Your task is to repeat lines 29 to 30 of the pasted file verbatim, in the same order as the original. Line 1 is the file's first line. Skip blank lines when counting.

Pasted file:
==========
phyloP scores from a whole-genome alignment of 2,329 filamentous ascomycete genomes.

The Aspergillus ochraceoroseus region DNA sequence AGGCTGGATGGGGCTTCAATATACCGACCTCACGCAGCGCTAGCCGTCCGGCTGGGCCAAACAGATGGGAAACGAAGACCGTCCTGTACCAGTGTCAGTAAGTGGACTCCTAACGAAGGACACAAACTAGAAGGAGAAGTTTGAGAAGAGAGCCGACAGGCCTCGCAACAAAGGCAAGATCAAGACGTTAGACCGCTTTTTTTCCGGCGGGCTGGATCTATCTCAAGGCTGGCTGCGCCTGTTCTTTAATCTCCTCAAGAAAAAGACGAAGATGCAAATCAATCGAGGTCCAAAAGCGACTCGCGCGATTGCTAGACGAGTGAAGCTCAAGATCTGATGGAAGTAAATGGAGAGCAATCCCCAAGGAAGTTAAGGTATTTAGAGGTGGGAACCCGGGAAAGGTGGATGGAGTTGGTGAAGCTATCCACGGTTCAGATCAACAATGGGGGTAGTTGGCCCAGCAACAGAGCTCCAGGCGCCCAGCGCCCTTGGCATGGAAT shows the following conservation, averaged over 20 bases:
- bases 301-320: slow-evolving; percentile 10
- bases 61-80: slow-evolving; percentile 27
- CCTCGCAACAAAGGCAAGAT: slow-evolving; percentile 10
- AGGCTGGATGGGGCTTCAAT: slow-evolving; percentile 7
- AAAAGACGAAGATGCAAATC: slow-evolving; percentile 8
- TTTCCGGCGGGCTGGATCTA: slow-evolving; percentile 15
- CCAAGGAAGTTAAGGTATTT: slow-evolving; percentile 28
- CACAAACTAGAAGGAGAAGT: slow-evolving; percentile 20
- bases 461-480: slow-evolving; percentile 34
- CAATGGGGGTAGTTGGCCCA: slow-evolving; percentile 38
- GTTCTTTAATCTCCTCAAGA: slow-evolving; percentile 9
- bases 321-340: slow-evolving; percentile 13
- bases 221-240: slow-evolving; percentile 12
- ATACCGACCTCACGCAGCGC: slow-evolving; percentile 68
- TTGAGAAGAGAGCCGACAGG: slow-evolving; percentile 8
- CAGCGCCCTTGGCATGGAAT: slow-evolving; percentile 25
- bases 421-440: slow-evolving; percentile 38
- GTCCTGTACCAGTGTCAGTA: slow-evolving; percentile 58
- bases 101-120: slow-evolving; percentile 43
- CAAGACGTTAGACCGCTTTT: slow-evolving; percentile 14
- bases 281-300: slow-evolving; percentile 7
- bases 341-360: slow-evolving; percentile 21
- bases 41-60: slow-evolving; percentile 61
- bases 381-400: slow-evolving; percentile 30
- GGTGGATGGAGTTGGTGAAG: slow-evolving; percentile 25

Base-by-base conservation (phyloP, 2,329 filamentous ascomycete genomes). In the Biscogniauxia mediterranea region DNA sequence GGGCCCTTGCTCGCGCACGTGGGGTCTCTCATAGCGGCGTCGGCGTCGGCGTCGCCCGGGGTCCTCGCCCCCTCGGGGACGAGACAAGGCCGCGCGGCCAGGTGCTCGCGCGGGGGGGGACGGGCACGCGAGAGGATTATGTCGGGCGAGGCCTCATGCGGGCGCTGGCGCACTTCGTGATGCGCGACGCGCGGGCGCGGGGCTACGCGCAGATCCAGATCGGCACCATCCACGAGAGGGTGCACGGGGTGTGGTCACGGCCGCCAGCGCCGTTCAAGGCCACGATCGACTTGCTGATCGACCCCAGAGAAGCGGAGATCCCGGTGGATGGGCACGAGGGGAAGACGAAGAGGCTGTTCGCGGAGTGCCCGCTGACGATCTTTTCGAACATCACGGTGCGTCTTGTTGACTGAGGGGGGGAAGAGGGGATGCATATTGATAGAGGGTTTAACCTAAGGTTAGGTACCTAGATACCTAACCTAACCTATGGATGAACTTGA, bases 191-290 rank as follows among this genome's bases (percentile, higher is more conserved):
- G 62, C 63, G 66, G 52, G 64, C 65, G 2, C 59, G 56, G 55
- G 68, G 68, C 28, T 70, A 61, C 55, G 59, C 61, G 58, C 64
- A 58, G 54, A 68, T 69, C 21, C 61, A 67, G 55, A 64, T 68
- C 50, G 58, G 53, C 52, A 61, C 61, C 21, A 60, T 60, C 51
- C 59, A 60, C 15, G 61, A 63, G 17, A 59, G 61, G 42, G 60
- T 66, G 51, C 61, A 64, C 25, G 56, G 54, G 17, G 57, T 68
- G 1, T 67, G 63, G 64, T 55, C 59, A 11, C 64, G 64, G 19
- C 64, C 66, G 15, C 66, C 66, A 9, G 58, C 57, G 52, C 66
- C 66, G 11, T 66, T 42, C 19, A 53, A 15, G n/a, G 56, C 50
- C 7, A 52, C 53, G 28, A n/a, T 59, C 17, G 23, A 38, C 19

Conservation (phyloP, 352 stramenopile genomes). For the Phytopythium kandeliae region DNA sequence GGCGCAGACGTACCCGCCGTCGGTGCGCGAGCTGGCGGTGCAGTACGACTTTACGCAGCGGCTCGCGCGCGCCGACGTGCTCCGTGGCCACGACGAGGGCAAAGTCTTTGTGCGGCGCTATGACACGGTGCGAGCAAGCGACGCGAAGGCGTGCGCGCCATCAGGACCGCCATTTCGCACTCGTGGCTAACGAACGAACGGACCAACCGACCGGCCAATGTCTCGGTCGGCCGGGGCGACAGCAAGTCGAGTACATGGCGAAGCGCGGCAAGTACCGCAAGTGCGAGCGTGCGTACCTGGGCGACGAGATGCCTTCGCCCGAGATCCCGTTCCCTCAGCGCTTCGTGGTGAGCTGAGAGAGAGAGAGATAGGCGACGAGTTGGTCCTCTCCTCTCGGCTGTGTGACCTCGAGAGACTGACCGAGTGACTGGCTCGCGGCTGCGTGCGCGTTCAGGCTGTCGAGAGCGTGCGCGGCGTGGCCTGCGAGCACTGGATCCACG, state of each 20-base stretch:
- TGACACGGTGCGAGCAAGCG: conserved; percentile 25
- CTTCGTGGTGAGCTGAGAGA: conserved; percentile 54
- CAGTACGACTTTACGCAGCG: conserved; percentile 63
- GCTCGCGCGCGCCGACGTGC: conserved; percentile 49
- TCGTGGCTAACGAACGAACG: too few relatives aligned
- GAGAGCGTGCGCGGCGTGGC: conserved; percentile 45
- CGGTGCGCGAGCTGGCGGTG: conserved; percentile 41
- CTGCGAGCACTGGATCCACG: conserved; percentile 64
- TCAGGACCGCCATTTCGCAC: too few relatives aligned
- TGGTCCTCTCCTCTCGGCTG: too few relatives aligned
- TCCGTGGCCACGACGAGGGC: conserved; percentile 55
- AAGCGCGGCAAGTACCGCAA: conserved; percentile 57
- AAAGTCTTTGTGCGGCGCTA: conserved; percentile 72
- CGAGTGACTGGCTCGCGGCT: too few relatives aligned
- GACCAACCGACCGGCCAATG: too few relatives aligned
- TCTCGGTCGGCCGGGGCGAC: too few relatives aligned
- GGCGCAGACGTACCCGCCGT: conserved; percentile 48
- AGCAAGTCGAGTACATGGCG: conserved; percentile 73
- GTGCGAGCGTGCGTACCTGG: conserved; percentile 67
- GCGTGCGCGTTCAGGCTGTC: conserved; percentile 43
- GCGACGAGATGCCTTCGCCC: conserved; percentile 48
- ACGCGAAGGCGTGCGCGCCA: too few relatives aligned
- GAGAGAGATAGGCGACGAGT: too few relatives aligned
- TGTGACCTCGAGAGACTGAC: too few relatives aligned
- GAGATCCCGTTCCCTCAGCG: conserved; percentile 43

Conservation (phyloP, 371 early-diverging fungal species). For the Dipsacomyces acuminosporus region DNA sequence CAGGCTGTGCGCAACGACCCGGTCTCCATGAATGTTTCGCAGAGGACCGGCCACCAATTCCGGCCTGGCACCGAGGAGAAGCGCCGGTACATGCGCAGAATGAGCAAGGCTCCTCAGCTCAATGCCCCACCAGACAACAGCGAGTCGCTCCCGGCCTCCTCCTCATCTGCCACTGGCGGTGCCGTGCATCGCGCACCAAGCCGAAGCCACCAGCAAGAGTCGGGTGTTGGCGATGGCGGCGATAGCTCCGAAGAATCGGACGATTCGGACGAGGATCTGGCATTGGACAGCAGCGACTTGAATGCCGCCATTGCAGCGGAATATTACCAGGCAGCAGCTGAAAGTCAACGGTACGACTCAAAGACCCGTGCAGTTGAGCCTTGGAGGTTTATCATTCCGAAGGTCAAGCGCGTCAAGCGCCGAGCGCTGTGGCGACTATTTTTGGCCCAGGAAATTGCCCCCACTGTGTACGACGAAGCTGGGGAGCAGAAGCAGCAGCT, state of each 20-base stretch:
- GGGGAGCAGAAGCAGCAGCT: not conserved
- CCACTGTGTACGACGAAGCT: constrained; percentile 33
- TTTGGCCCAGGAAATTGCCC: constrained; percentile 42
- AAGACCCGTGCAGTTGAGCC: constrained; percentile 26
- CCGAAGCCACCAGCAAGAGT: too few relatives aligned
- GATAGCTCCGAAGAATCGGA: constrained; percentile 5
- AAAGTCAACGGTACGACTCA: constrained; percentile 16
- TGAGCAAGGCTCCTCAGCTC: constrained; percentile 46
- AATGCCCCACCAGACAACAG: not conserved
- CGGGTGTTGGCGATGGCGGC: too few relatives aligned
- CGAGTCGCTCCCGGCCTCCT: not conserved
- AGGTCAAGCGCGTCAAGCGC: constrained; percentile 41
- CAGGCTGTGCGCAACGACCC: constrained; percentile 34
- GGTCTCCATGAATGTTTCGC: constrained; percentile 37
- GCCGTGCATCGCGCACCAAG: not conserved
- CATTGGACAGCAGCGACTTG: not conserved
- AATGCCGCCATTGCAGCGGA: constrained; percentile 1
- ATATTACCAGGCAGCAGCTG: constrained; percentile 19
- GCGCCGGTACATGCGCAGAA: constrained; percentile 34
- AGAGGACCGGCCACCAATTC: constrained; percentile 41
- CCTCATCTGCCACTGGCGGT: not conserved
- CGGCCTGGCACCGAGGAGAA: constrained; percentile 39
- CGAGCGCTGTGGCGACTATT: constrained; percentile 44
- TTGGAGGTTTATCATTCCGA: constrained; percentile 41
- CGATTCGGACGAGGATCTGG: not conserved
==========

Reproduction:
- G 62, C 63, G 66, G 52, G 64, C 65, G 2, C 59, G 56, G 55
- G 68, G 68, C 28, T 70, A 61, C 55, G 59, C 61, G 58, C 64